Will UNSC be able to rein in North Korea?

In the aftermath of fresh missile launch over Japan by North Korea, UNSC to meet today to take decide action against the reclusive state

shankar

Shankar Kumar | September 15, 2017 | NEW DELHI


#UNSC   #Japan   #North Korea   #China  
Representational image
Representational image

Will the United Nations Security Council (UNSC) be able to rein in North Korea? Is China using North Korea as a pawn in its on-going tussle with the US?
In either case, as per diplomats who have had stints with countries in the Korean peninsula, the UNSC sanctions would not be enough to deter the regime of North Korean dictator Kim Jong-Un who fired a second intermediate-range missile over Japan today, after firing the first on August 29. 
 
Despite the fact that the UNSC has imposed several sanctions on North Korea since 2006, the Kim Jong-Un regime has continued to fire missiles or test nuclear bombs which has triggered jitters among international community members.
 
All 15 members of the UNSC (5 permanent and 10 non-permanent members) are meeting again today and they may pass a new resolution for the imposition of sanctions on North Korea. But people who know North Korea feel that unless China takes a firm step against North Korea, Pyongyang would not stop. 
 
“North Korea’s continued missile launches or nuclear tests have posed a serious threat to peace in the world. The way Pyongyang has conducted these tests shows that it doesn’t bother about UNSC sanctions. Then what options do we have? The US can’t take a military action against it. If it is taken, it would have a devastative impact on South Korea. The US and its ally Seoul know it well,” says SR Tayal, an ex-diplomat who had a three-year ambassadorial stint with South Korea from 2008-2011. 
 
According to him, China is the lone country which has deep influence on Pyongyang. “North Korea has some coal stocks, but it does not have petroleum. If China blocks the supplies of petroleum to North Korea, the rogue country would immediately go on its back foot and may sit across the table for unconditional talks with the US. But China would not do that because Beijing is using Pyongyang as a pawn in its dealing with the US and Japan,” he adds. 
India is highly concerned about any development in the Korean peninsula. After Pyongyang claimed to have detonated a hydrogen bomb on September 3, India left no stone unturned to deplore the move.
 
“It is a matter of deep concern that Democratic People's Republic of Korea [DPRK] has once again acted in violation of its international commitments which goes against the objective of de-‘nuclearization’ of the Korean peninsula, which has been endorsed by DPRK itself. We call upon DPRK to refrain from such actions which adversely impact peace and stability in the region and beyond,” the ministry of external affairs said in its release on September 3.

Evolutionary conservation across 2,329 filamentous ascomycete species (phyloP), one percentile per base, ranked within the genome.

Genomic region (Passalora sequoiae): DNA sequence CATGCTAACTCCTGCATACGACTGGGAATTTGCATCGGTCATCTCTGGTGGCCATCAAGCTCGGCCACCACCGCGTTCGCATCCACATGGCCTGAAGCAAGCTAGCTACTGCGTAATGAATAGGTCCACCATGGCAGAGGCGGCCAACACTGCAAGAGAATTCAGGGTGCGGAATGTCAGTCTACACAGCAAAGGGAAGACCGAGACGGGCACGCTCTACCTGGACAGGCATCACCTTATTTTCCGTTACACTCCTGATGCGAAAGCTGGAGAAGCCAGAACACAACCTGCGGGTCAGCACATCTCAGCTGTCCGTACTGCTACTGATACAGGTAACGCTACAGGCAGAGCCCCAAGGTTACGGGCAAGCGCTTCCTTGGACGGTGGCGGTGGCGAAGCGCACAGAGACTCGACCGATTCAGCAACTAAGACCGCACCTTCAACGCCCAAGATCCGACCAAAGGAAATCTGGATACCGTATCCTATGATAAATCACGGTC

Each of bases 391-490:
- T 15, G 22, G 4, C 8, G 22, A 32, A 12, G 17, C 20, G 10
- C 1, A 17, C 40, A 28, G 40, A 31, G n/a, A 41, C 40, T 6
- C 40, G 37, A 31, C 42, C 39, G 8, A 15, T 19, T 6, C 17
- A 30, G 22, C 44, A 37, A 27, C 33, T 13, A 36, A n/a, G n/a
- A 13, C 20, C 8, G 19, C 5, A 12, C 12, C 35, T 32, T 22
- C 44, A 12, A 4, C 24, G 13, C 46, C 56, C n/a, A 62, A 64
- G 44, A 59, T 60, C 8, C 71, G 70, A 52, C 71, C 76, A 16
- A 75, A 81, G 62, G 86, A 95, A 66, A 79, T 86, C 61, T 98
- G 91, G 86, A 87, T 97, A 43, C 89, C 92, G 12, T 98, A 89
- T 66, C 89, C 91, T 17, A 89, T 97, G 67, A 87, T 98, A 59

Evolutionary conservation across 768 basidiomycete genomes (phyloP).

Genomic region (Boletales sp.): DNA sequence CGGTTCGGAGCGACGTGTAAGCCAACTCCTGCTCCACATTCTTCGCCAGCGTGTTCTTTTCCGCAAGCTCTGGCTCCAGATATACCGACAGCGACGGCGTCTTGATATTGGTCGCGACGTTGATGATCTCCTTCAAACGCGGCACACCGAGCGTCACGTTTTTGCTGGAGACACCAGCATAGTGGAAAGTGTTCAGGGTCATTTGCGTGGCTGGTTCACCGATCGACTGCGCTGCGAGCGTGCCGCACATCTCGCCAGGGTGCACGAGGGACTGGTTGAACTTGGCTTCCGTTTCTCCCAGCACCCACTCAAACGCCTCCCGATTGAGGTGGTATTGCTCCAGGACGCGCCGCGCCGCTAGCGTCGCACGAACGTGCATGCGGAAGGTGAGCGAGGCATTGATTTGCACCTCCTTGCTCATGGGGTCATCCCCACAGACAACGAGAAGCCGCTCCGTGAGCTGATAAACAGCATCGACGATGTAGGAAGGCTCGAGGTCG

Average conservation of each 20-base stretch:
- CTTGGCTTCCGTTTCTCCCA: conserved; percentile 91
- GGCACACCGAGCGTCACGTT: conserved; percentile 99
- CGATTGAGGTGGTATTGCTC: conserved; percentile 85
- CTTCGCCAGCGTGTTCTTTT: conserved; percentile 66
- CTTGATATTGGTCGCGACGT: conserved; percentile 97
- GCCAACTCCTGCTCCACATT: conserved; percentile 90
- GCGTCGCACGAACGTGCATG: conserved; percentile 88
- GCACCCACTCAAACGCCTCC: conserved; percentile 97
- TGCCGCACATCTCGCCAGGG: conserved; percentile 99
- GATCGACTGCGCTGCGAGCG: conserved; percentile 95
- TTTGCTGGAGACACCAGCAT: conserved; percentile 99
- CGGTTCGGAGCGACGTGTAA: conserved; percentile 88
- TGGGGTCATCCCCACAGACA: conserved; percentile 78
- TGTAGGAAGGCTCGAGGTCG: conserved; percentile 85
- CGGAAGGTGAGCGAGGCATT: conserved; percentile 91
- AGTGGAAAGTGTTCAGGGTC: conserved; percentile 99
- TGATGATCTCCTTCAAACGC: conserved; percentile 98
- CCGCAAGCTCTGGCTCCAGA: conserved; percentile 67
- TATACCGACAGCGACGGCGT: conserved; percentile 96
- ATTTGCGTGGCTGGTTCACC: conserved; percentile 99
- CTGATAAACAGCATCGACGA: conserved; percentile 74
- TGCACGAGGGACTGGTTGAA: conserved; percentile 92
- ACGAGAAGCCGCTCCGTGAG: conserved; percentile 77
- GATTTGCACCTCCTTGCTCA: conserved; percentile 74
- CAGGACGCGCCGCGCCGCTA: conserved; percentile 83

Interestingly, India used to be the second largest trade partner of North Korea in the world till March 2017 after China. Ostensibly, under pressure from allies like the US, Japan and South Korea, it snapped its trade and commerce relations with this reclusive nation. Now it has joined nations which want tough action against the country. Despite this, it has not broken its diplomatic engagement with the country. Led by ambassador Jasminder Kasturia, India has a total five staff in its embassy in North Korea as of now. In contrast, Pyongyang maintains around 40 staff in its New Delhi-based mission. The US, Japan and South Korea have been building pressure on India to cut North Korea’s diplomatic strength. Nevertheless, India will be keenly watching development when the UNSC sits today.  
 
 

Comments

 

Other News

Covid-19: India’s recovery rate improves to 59.43%

Even as Unlock enters the second phase, the number of Covid-19 infections continues to rise to record levels and India remains No 4 in the worldwide list, yet there is glimmer of hope: its recovery rate is also rising in tandem. There are 1,27,864 recovered cases more than the active Covid-1

Coming soon at a station near you: private trains!

A long-debated idea is finally coming to fruition as the Indian railways has decided to join hands with the private sector, in running some train services to begin with. The ministry of railways has invited ‘request for qualifications’ (RFQ) for private participation for operatio

A place of local democracy in pandemic governance: The case of Mumbai

Democracy in India is now taken for a fact, with an unstated assumption that all our institutions are democratic and hence often our successes and more often failures are attributed to ‘democracy’. However, a key frontier where democracy remains a challenge is that of local governments and that

Why TikTok, other apps were banned: “Engaged in anti-India activities”

India, facing China’s aggressiveness at border, has banned 59 smartphone apps, including TikTok, as they were indulging in activities harmful to India’s sovereignty and integrity. The reason cited was: “in view of information available they are engaged in activities which [

Gaganyaan mission not affected by pandemic

The launch of India’s first human space mission, ‘Gaganyaan’, will not be affected by Covid-19 and preparations are going on in the right direction even amid the pandemic. This was disclosed by minister of state (independent charge) development of north eastern region (DoNE

How India is quietly resetting its economic engagement with China

For all intents and purposes, India is going to reset its relations with China and a subtle hint to this regard has been given by the Narendra Modi government after the deadly June 15/16 night face-off between the Indian army and PLA troops in the Galwan Valley in which 20 Indian soldiers lost their lives.



Archives

Current Issue

Opinion

Facebook    Twitter    Google Plus    Linkedin    Subscribe Newsletter

Twitter